Sep 4, 2008
Dr. Moyle What causes eye floaters in the context of an active Hiv infection?
| Response from Dr. Moyle
Floaters are tiny, dark, shadowy spots that appear in front of your eye. They are quite common and are more likely to develop as the eyes get older. Floaters may appear as small dots or strands. You may notice lots of floaters in your vision or just one or two, and they may appear to move when your eyes move. Floaters look as though they are in front of your eye, but they are in fact shadows from tissue particles in the back of the eye. They are distinct for phosporenes seen after looking at lights or rubbing the eyes.
Floaters are usually harmless and often don't affect vision. Although they may be annoying at first, your brain slowly learns to ignore them, and you may not even notice them after a few months. There is no specific treatment for floaters - eye drops and other medication do not make floaters go away.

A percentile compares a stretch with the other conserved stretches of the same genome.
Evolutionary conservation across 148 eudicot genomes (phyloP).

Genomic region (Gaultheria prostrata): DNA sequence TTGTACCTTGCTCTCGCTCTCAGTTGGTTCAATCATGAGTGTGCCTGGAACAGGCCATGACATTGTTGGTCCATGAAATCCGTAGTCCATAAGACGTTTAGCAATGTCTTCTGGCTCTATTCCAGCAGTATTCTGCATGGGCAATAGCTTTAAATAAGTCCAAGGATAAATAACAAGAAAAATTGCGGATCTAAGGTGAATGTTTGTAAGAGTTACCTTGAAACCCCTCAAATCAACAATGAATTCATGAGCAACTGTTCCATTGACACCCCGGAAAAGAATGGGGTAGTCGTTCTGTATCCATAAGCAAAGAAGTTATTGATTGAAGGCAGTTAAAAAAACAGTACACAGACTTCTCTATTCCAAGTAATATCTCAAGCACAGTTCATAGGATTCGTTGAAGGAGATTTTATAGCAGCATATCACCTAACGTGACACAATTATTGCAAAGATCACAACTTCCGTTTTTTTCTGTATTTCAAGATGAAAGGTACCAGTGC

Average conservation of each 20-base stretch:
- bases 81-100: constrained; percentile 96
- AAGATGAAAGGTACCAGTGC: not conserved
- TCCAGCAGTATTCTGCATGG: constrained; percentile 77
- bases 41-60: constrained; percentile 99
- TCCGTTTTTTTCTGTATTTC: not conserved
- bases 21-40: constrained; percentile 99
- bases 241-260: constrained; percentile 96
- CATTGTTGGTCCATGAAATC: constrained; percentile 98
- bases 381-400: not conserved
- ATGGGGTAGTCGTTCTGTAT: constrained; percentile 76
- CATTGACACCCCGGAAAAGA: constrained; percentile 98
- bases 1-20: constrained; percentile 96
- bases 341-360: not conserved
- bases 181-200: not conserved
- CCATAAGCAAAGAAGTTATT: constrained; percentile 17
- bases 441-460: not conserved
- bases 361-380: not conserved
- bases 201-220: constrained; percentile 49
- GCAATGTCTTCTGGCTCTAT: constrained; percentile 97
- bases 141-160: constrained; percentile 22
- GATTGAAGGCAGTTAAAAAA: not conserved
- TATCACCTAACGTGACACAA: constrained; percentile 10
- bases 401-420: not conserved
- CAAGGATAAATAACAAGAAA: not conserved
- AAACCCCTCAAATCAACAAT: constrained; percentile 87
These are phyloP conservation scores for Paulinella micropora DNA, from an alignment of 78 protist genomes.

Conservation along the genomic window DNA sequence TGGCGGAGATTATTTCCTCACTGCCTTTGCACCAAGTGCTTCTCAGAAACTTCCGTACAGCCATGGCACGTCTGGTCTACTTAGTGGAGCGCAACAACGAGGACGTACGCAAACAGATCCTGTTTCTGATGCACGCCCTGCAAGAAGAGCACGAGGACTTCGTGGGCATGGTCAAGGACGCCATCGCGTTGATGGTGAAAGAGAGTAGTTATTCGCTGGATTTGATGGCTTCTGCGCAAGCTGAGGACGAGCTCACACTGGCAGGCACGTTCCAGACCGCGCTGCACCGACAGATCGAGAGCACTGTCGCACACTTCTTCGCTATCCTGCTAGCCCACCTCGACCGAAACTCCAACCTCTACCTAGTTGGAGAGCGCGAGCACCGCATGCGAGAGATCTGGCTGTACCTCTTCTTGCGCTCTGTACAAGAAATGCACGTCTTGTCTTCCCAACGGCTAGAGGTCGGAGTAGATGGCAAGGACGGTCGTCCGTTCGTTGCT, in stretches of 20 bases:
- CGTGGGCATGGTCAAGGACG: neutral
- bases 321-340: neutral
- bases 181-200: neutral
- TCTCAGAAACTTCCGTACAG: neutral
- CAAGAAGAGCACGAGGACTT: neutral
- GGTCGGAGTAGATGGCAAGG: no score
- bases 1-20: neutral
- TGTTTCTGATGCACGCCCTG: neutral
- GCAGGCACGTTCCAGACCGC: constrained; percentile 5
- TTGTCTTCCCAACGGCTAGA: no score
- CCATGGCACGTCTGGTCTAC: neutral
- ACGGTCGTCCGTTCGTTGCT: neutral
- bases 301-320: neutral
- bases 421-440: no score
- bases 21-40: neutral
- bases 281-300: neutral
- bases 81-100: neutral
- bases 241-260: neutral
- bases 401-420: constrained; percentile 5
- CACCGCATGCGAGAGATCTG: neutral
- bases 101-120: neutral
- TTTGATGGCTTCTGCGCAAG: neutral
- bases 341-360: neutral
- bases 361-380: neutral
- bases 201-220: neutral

Less commonly floaters or flashes are symptoms of more serious eye conditions such are retinal detachment (most common in older age, myopics or after trauma), CMV retinitis (typically with CD4 <100) or other neurological conditions. If they are persistent or increasing discuss them with our Doctor or see your Dctor sooner and arrange an eye exam.
I hope this helps
Kind regards Dr Moyle
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